Ever since President Bush spoke of the Al Qaeda hijackers as "evil doers," a chorus of academic authorities have derided the President for his choice of words, some claiming that it was simplistic, some claiming that it was Manichean, some claiming that it was incitement to a fundamental Christian crusade-but all agreeing that the word "evil" should be struck from the President's vocabulary.
What no one seems to notice, however, is that it is not merely the President's use of the word evil that is coming under attack-it is our own, yours and mine.
Of course, this is not something that Bush's critics come out and say. They want us to believe that if the President had never used such language about Al Qaeda, it would never have occurred to any of us to regard the murder of over two thousand innocent men and women as evil, just as it would never have crossed our minds to describe the perpetrators of such acts as "evil doers."
What the academic critics want us to believe is that Bush's words acted as a kind of hypnotic suggestion on the bovine innocence of our collective national mind, warping and distorting our moral perceptions in such a way that we could be easily driven into a herd-like stampede of revenge against the alleged forces of evil.
This is not only absurd, it is insulting.
When Bush spoke of the 9/11 hijackers as evil, he was expressing precisely the moral sensibility of the average American. We did not need him to manipulate us into thinking it was evil to murder thousands of people for showing up for work one day. We knew that already. We suspected it the moment we noticed people jumping out of windows on the ninetieth floor of the World Trade Center.
Keep this in mind when you read the pompous pontifications of the latest Bush-bashing academic: the true target of the attack is not George Bush-it is you.
To banish the word "evil" from the moral lexicon of humanity, simply in order to take a cheap shot at a politician, is an unforgivable act of moral and intellectual dishonesty. It is making use of one's academic standing and scholarly reputation in order to debase the level of our public discourse, and those who engage in this kind of cant should be treated as charlatans and quacks.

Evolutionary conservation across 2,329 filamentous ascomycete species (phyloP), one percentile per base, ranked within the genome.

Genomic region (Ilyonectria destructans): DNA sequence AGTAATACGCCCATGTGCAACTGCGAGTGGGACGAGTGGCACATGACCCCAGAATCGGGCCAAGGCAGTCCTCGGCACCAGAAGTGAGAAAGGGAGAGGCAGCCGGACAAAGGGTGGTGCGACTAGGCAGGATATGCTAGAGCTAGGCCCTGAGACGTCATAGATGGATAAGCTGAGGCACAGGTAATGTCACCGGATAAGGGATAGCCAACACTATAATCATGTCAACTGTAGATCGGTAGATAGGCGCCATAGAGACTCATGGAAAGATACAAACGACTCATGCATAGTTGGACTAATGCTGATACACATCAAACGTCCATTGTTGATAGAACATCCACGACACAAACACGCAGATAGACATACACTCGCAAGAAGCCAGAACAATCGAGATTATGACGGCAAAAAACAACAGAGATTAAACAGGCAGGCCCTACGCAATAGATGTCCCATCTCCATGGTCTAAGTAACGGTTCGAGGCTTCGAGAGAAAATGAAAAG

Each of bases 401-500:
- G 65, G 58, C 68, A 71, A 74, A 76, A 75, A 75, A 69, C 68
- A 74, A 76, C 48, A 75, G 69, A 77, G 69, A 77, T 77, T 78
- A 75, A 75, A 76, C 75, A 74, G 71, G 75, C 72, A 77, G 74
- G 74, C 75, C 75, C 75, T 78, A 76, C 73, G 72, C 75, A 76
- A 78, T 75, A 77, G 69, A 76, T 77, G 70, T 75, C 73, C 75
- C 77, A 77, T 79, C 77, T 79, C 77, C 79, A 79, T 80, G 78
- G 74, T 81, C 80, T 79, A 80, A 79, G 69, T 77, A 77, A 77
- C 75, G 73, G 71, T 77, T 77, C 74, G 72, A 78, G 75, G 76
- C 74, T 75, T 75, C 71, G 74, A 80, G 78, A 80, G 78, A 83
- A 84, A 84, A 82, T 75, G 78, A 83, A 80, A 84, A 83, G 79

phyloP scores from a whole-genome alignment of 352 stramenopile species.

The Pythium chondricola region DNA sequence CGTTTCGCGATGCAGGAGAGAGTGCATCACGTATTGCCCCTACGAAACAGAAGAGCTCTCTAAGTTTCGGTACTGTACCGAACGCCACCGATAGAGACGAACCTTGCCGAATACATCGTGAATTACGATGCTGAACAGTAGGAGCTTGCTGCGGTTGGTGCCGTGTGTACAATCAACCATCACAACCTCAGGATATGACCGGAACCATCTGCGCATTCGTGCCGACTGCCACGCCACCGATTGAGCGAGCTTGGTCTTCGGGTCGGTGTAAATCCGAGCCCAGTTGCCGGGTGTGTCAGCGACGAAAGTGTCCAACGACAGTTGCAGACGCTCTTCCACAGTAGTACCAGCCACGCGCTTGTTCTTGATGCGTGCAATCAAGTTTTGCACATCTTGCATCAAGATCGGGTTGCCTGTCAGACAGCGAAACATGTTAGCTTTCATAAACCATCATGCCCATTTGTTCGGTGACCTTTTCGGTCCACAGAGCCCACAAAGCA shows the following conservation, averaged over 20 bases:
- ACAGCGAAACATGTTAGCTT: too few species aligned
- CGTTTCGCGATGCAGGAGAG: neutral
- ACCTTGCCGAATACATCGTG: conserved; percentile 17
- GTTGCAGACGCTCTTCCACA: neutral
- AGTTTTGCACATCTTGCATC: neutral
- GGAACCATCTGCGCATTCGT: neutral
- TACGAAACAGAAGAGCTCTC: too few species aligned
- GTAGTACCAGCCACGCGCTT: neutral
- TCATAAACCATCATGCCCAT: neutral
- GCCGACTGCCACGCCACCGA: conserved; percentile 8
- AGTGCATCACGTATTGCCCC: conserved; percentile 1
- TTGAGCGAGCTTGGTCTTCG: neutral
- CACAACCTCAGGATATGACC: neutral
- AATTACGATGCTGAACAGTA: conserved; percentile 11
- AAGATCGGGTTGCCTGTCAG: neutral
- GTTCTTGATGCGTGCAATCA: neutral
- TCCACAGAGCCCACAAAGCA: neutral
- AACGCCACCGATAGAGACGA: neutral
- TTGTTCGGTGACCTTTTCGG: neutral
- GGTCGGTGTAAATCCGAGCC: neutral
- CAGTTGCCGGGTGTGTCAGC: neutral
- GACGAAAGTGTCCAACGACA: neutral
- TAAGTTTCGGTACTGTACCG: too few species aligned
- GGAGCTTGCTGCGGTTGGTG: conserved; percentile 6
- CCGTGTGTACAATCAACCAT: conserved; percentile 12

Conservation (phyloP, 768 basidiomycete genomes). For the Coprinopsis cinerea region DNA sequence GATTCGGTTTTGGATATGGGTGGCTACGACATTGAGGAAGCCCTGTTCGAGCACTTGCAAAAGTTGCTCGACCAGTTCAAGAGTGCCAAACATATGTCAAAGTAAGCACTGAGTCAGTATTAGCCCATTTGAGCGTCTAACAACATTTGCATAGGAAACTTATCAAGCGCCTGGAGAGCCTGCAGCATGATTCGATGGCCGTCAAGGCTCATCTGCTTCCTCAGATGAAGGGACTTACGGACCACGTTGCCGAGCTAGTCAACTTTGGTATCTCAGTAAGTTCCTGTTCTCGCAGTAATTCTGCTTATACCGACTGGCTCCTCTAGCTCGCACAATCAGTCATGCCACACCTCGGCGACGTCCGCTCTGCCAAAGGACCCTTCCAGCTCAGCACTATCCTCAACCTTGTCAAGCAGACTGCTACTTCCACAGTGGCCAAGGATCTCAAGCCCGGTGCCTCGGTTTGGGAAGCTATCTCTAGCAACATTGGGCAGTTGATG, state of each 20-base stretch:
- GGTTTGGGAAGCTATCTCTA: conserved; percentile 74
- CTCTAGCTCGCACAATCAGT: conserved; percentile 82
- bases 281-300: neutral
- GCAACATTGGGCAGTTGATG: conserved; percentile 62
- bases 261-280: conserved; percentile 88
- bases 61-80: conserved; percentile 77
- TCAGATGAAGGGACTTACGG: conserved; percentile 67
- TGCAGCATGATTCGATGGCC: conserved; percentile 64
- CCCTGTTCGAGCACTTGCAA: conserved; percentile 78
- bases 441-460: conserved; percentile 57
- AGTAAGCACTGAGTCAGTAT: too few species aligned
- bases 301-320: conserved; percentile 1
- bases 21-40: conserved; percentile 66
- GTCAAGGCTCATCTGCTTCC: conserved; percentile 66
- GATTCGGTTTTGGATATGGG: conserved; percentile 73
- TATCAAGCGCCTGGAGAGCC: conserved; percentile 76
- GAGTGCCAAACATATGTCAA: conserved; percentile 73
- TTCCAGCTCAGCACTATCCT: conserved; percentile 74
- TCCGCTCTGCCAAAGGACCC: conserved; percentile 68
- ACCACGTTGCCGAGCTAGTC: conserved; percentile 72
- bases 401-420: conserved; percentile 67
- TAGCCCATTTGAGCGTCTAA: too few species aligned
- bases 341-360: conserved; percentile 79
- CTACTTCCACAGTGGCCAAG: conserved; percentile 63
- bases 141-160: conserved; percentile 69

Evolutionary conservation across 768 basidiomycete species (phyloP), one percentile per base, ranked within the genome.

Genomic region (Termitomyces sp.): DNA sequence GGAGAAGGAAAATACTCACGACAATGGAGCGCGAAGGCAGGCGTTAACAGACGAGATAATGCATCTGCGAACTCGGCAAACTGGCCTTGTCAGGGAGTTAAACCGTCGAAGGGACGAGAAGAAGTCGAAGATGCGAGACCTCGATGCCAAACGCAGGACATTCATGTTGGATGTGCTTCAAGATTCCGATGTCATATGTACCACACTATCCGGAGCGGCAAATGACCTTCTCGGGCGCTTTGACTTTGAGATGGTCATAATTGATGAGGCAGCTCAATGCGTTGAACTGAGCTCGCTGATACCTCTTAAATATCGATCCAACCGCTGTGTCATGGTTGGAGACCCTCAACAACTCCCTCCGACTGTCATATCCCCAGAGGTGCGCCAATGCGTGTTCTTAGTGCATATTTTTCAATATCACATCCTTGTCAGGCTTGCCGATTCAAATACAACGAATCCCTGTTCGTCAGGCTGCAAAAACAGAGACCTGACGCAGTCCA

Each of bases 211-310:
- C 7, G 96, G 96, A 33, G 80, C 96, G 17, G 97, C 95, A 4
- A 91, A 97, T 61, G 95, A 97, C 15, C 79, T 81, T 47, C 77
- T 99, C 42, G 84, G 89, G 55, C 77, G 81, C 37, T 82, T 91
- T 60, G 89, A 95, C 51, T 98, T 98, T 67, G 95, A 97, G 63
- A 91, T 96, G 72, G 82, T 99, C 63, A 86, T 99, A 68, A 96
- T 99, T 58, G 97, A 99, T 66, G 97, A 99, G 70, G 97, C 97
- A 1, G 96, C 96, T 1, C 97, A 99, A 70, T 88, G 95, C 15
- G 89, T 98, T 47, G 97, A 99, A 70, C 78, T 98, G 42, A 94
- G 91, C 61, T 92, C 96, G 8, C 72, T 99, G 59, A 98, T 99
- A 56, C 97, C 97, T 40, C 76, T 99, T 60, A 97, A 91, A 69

The word evil has been used over and over again throughout human history as the means to energize human beings to deal with the wrongs and the outrages of the world, and various Bush-baiters of the academic world are perfectly cognizant of this fact. They know that it was the word that was used in the battle against slavery, against Nazism, against Communism, against segregation. They know that it is the only word that rings true when one wants to speak of such horrors as the Middle Passage and Auschwitz.
And if you wish to verify this for yourself, ask them what word they would suggest we use when we want to find the proper moral characterization of the gassing of children and the torturing of innocents?
Were the Nazis ethically challenged? Was Stalin misunderstood? Were the Al Qaeda hijackers mischief-makers? Was the slave trade misguided?
What word may we use, if you have forbidden us the use of evil? What name can we assign to those ghastly horrors that constitute the black holes of the moral universe?
What we are seeing is not an attack on George Bush, but on the very foundations of our moral common sense. To tell the average man that there is something wrong with using the language of evil when this language is the only appropriate way of expressing his sense of benumbed outrage is itself a species of evil. It is the use of one's intellectual superiority in order to subvert the trust that the average person feels in the intuitive reliability of his own moral conviction.
How did our nation get to the point that we permit such men to talk us out of our deepest convictions? And how do we go about reclaiming them?